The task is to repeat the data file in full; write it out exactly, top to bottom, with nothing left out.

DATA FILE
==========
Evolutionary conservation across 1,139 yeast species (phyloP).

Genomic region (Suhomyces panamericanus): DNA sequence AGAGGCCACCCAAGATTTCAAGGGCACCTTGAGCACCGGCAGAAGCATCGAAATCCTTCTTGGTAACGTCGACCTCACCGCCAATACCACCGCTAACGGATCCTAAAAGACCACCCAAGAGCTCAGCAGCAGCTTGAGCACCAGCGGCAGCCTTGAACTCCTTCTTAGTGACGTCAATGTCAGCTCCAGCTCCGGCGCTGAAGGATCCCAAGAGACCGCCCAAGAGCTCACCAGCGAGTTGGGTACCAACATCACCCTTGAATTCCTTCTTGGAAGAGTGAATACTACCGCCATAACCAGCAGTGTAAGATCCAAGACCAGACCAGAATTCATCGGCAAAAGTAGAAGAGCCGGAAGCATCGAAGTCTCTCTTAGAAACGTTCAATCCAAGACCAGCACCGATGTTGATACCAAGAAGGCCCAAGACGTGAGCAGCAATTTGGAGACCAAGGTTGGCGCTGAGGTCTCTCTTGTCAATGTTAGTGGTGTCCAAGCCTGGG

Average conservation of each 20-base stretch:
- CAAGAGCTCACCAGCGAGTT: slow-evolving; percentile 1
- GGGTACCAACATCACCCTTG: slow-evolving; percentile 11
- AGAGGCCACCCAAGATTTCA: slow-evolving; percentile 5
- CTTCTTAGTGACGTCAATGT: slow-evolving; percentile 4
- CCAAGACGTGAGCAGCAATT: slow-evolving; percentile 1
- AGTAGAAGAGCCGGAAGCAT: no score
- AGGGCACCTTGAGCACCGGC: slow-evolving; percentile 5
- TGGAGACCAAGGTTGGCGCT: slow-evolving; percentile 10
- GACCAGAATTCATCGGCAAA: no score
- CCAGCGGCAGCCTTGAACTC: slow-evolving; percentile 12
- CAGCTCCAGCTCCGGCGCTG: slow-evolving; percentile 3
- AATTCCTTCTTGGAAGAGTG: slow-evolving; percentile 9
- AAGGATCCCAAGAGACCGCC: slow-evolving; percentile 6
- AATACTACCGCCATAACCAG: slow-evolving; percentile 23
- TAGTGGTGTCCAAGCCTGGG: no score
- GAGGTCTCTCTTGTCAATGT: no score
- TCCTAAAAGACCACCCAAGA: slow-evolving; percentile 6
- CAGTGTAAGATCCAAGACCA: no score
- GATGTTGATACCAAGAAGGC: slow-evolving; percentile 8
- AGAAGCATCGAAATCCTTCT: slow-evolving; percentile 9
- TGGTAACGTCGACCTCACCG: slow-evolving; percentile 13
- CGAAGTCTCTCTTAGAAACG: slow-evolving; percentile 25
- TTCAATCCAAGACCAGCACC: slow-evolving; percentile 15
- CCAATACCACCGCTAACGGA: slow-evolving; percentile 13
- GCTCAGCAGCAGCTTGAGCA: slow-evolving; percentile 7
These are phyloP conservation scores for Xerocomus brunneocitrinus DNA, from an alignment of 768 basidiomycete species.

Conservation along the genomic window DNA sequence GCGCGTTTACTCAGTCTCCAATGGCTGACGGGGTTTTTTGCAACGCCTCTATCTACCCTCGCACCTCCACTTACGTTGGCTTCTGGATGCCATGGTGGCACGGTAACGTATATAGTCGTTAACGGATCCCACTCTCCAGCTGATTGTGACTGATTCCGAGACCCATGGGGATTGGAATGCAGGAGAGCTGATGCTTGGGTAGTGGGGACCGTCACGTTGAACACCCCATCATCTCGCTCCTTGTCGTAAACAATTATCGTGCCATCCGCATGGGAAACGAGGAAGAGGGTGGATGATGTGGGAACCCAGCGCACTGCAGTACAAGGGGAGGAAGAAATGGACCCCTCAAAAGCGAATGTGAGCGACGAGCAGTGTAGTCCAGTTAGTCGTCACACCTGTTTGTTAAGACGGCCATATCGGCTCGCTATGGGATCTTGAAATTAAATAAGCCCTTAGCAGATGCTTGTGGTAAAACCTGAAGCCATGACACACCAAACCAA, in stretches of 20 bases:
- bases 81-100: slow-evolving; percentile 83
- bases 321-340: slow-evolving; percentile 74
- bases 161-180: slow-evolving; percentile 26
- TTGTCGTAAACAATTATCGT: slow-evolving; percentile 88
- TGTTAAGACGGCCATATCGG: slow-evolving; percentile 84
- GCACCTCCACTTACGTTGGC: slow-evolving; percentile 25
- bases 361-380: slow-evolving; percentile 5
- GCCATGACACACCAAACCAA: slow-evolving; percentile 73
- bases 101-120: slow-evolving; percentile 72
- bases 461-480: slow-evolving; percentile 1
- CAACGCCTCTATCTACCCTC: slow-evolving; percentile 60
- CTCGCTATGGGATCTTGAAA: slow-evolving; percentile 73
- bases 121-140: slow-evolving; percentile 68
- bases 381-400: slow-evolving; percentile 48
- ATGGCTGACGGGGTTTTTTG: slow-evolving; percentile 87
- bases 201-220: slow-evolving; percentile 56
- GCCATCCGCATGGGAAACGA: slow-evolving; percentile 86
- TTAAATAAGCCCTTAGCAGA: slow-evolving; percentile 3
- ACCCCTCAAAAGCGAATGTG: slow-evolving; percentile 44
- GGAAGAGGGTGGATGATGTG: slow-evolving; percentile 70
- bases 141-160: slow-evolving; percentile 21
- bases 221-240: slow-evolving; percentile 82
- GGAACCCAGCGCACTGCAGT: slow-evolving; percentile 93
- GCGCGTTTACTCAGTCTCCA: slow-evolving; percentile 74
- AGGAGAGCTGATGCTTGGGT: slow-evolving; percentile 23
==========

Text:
Evolutionary conservation across 1,139 yeast species (phyloP).

Genomic region (Suhomyces panamericanus): DNA sequence AGAGGCCACCCAAGATTTCAAGGGCACCTTGAGCACCGGCAGAAGCATCGAAATCCTTCTTGGTAACGTCGACCTCACCGCCAATACCACCGCTAACGGATCCTAAAAGACCACCCAAGAGCTCAGCAGCAGCTTGAGCACCAGCGGCAGCCTTGAACTCCTTCTTAGTGACGTCAATGTCAGCTCCAGCTCCGGCGCTGAAGGATCCCAAGAGACCGCCCAAGAGCTCACCAGCGAGTTGGGTACCAACATCACCCTTGAATTCCTTCTTGGAAGAGTGAATACTACCGCCATAACCAGCAGTGTAAGATCCAAGACCAGACCAGAATTCATCGGCAAAAGTAGAAGAGCCGGAAGCATCGAAGTCTCTCTTAGAAACGTTCAATCCAAGACCAGCACCGATGTTGATACCAAGAAGGCCCAAGACGTGAGCAGCAATTTGGAGACCAAGGTTGGCGCTGAGGTCTCTCTTGTCAATGTTAGTGGTGTCCAAGCCTGGG

Average conservation of each 20-base stretch:
- CAAGAGCTCACCAGCGAGTT: slow-evolving; percentile 1
- GGGTACCAACATCACCCTTG: slow-evolving; percentile 11
- AGAGGCCACCCAAGATTTCA: slow-evolving; percentile 5
- CTTCTTAGTGACGTCAATGT: slow-evolving; percentile 4
- CCAAGACGTGAGCAGCAATT: slow-evolving; percentile 1
- AGTAGAAGAGCCGGAAGCAT: no score
- AGGGCACCTTGAGCACCGGC: slow-evolving; percentile 5
- TGGAGACCAAGGTTGGCGCT: slow-evolving; percentile 10
- GACCAGAATTCATCGGCAAA: no score
- CCAGCGGCAGCCTTGAACTC: slow-evolving; percentile 12
- CAGCTCCAGCTCCGGCGCTG: slow-evolving; percentile 3
- AATTCCTTCTTGGAAGAGTG: slow-evolving; percentile 9
- AAGGATCCCAAGAGACCGCC: slow-evolving; percentile 6
- AATACTACCGCCATAACCAG: slow-evolving; percentile 23
- TAGTGGTGTCCAAGCCTGGG: no score
- GAGGTCTCTCTTGTCAATGT: no score
- TCCTAAAAGACCACCCAAGA: slow-evolving; percentile 6
- CAGTGTAAGATCCAAGACCA: no score
- GATGTTGATACCAAGAAGGC: slow-evolving; percentile 8
- AGAAGCATCGAAATCCTTCT: slow-evolving; percentile 9
- TGGTAACGTCGACCTCACCG: slow-evolving; percentile 13
- CGAAGTCTCTCTTAGAAACG: slow-evolving; percentile 25
- TTCAATCCAAGACCAGCACC: slow-evolving; percentile 15
- CCAATACCACCGCTAACGGA: slow-evolving; percentile 13
- GCTCAGCAGCAGCTTGAGCA: slow-evolving; percentile 7
These are phyloP conservation scores for Xerocomus brunneocitrinus DNA, from an alignment of 768 basidiomycete species.

Conservation along the genomic window DNA sequence GCGCGTTTACTCAGTCTCCAATGGCTGACGGGGTTTTTTGCAACGCCTCTATCTACCCTCGCACCTCCACTTACGTTGGCTTCTGGATGCCATGGTGGCACGGTAACGTATATAGTCGTTAACGGATCCCACTCTCCAGCTGATTGTGACTGATTCCGAGACCCATGGGGATTGGAATGCAGGAGAGCTGATGCTTGGGTAGTGGGGACCGTCACGTTGAACACCCCATCATCTCGCTCCTTGTCGTAAACAATTATCGTGCCATCCGCATGGGAAACGAGGAAGAGGGTGGATGATGTGGGAACCCAGCGCACTGCAGTACAAGGGGAGGAAGAAATGGACCCCTCAAAAGCGAATGTGAGCGACGAGCAGTGTAGTCCAGTTAGTCGTCACACCTGTTTGTTAAGACGGCCATATCGGCTCGCTATGGGATCTTGAAATTAAATAAGCCCTTAGCAGATGCTTGTGGTAAAACCTGAAGCCATGACACACCAAACCAA, in stretches of 20 bases:
- bases 81-100: slow-evolving; percentile 83
- bases 321-340: slow-evolving; percentile 74
- bases 161-180: slow-evolving; percentile 26
- TTGTCGTAAACAATTATCGT: slow-evolving; percentile 88
- TGTTAAGACGGCCATATCGG: slow-evolving; percentile 84
- GCACCTCCACTTACGTTGGC: slow-evolving; percentile 25
- bases 361-380: slow-evolving; percentile 5
- GCCATGACACACCAAACCAA: slow-evolving; percentile 73
- bases 101-120: slow-evolving; percentile 72
- bases 461-480: slow-evolving; percentile 1
- CAACGCCTCTATCTACCCTC: slow-evolving; percentile 60
- CTCGCTATGGGATCTTGAAA: slow-evolving; percentile 73
- bases 121-140: slow-evolving; percentile 68
- bases 381-400: slow-evolving; percentile 48
- ATGGCTGACGGGGTTTTTTG: slow-evolving; percentile 87
- bases 201-220: slow-evolving; percentile 56
- GCCATCCGCATGGGAAACGA: slow-evolving; percentile 86
- TTAAATAAGCCCTTAGCAGA: slow-evolving; percentile 3
- ACCCCTCAAAAGCGAATGTG: slow-evolving; percentile 44
- GGAAGAGGGTGGATGATGTG: slow-evolving; percentile 70
- bases 141-160: slow-evolving; percentile 21
- bases 221-240: slow-evolving; percentile 82
- GGAACCCAGCGCACTGCAGT: slow-evolving; percentile 93
- GCGCGTTTACTCAGTCTCCA: slow-evolving; percentile 74
- AGGAGAGCTGATGCTTGGGT: slow-evolving; percentile 23